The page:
John Floyd
Motorsport columnist
4 minute read
1 May 2015
8:00 am

Hard times for F1 teams

John Floyd

With the break before moving to the start of European circuits, the situation regarding the financial status of several F1 teams remains a concern.

FINISHER. In Malaysia, Manor F1's Roberto Merhi finished 15th and the top teams sneered.

It is certainly an issue the authorities would love to eliminate.

Some teams are considered almost an embarrassment to the higher echelons, one in particular being Manor F1.

Regarded a minnow of the sport, the team has come in for criticism from F1 management and members of the elite corps known as the Strategy Group.

It has been said they have no place in the sport and that all the efforts to revive the team are purely an attempt to ensure they are paid the prize money they earned in the 2014 season.

That neither of their cars even took to the track in Australia was condemned by Bernie Ecclestone.

He stated it was obvious the team had no intention of racing and he would therefor bill them $2 million (R24 billion) for the return airfreight.

Strange, when the FIA officials had accepted the team’s reasons for not being able to compete …

Malaysia was a little better. At least Roberto Merhi took to the track, but the rumours were the team only had enough money to run one car and only had one engine control software package.

Merhi failed to meet the 107% qualifying time, but was allowed to race at the discretion of the stewards and finished 15th, three laps behind the winner.

At least the car finished, which is a better result than McLaren, with both cars failing to reach the chequered flag.

China was next up and despite being 19th and 20th on the grid, both Merhi and Will Stevens were well inside the required 107% ruling and went on to finish 15th and 16th – this time two laps down.

Bahrain saw a similar result for Manor – and let’s not forget this is a 2014 specification chassis and power unit.

So we have the so-called minnow managing to stay afloat despite all the destructive comments being made – but what short memories all those guilty of such diatribes must have.

Manor Motorsport was founded in 1990 by John Booth, a former Formula Ford racer, and Booth and his team certainly made their mark in the motorsport world.

The team promoted young drivers with great success in several race series, such as British F3 Formula Renault 2.0 UK, F3 Euroseries, GP3 Series and Formula Renault 2.0 UK Winter Series.

Employing divers such as Antonio Pizzonia, Kimi Raikkonen, Lewis Hamilton, Oliver Jarvis, Franck Mailleux, Marc Hines, Lucas di Grassi, Timo Glock, Charles Pic, Max Chilton and Jules Bianchi, Manor was a force to be reckoned with.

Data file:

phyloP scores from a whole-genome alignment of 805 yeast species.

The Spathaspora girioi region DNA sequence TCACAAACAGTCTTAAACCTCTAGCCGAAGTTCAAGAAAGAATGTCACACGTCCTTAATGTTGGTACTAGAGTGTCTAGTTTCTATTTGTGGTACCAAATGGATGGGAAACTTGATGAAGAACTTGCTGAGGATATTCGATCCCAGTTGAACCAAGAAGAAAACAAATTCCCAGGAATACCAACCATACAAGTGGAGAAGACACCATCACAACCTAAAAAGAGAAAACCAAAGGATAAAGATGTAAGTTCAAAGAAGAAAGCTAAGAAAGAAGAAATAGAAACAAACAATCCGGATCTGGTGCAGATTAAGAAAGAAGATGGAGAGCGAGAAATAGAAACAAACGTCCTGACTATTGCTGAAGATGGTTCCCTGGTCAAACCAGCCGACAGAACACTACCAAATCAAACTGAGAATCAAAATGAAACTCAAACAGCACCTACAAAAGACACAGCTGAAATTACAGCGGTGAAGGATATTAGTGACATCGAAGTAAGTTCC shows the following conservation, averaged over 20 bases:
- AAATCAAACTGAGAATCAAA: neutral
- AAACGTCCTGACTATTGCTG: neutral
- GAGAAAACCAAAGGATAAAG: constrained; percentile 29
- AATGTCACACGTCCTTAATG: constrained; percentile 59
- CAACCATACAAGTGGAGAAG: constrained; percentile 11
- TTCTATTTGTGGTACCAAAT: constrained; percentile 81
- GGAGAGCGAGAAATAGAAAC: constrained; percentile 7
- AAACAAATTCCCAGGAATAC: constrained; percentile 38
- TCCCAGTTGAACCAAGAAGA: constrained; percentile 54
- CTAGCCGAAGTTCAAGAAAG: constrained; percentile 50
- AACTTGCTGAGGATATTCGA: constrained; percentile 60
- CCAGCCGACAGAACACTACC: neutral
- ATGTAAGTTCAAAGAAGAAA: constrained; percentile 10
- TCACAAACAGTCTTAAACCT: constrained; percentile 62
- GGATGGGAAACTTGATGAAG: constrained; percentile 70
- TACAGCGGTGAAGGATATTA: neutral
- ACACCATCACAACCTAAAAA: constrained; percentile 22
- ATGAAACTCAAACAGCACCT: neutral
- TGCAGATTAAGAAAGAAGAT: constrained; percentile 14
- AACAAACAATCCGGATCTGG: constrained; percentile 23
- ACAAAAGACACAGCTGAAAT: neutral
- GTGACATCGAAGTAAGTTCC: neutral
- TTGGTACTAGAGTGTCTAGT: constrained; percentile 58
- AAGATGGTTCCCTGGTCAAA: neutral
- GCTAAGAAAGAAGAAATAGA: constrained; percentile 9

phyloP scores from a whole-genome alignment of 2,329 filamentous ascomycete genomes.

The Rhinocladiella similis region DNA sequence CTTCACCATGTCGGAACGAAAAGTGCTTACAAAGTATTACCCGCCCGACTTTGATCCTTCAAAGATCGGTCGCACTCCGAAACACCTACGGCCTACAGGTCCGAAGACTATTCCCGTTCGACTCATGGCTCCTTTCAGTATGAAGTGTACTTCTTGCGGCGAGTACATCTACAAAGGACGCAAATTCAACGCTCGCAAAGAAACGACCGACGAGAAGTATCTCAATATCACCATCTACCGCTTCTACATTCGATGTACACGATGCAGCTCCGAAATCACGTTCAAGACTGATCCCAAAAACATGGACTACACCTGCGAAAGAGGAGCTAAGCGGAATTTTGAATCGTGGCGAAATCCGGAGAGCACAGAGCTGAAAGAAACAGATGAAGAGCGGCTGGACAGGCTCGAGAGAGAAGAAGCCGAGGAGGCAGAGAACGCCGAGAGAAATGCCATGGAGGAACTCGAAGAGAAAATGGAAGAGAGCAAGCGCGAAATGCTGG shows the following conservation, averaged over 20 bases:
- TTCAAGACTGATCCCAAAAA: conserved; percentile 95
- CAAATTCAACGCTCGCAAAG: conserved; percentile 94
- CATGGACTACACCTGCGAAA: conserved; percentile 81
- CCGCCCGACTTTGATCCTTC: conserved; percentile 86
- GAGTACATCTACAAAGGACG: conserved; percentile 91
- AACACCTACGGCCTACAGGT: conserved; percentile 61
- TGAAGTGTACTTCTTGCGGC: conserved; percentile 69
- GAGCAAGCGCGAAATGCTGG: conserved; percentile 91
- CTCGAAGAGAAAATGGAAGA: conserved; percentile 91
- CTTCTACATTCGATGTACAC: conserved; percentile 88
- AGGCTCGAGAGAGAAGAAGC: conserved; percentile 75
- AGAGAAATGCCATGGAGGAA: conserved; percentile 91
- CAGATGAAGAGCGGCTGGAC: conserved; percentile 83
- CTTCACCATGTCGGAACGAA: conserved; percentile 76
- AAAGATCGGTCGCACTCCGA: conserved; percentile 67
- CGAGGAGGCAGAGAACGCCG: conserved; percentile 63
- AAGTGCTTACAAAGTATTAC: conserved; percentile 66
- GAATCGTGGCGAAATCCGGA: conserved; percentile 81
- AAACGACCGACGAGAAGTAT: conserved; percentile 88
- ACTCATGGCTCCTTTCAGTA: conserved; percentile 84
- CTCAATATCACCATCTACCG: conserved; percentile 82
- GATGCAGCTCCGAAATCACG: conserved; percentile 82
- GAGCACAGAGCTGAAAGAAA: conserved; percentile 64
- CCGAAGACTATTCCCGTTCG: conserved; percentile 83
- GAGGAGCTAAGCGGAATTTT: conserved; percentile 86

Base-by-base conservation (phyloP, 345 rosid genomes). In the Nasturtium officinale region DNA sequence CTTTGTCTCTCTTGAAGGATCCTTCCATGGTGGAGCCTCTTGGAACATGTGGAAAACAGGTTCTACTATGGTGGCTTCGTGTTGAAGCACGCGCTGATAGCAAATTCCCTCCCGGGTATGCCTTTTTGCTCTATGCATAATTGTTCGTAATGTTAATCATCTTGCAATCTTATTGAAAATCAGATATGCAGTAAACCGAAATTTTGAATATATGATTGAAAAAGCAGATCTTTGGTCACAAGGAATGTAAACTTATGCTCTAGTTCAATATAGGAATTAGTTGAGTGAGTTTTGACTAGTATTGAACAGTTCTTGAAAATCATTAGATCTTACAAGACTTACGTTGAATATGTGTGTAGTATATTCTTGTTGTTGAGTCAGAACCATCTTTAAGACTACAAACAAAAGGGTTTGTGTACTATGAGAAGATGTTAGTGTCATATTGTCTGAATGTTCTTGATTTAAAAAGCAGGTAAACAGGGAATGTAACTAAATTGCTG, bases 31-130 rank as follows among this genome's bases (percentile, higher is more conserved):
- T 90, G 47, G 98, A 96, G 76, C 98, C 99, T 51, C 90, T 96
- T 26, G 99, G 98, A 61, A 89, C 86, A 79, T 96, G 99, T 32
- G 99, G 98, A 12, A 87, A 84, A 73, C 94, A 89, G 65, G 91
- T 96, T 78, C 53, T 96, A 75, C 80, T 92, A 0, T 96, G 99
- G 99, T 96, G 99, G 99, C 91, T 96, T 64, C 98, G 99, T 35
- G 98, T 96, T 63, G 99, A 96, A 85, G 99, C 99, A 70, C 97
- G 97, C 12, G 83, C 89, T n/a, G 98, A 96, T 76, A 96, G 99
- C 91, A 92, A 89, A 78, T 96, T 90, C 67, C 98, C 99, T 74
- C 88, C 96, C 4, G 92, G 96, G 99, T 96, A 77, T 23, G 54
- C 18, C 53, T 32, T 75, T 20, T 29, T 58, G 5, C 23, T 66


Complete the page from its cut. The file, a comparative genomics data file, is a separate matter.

The Formula Renault UK title went to Pizzonia in 1999, Raikkonen in 2000, Hamilton in 2003 and Jarvis in 2005.

The Renault UK Winter Series was won by Raikkonen in 1999 and Mailleux in 2006. Hines took the 1999 Masters of Formula 3.

Entering the British F3 series in 1999 for the first time, Pizzonia took the championship with Hines, repeating the feat in 2000.In 2004 Hamilton won the Bahrain Super Prix and in 2005 Di Grassi took the Macau Grand Prix.

Manor joined the F1 circus in 2010 and was registered as Manor Grand Prix, but raced under their sponsor’s name, Virgin, utilising Cosworth engines. In 2011 a technical partnership was arranged with McLaren.

In 2012 Marussia Motors purchased a controlling interest and Manor became Marussia F1. In 2014, the Cosworth engine was replaced by one from Ferrari, but the sponsor’s financial position meant a decline for the team and finally liquidation.

Making a stand with the kind of determination missing in many involved in the sport, Manor are back on the grid. Any team that can nurture new talent and produce the results they have over the years deserves a place in F1.

With two world champions having been through the Manor experience – Raikkonen in 2007 and Hamilton in 2008 and again in 2014 – this is one minnow that perhaps has the potential to produce stars of the future.

Why those who hold the purse strings are so determined to eliminate the minnows is a mystery to me. The sport needs the innovation that made F1 the pinnacle of motorsport in past decades.

The new format seems to favour only corporate investment.

We are seeing financial problems for several teams. Most are obliged to accept young drivers on the grounds of sponsorship funding, not just ability.

Some are proving they deserve the seat, but if it comes down to how much they bring in, would we ever have seen the likes of Hamilton and Raikkonen making their mark in the sport?

We need more Manors.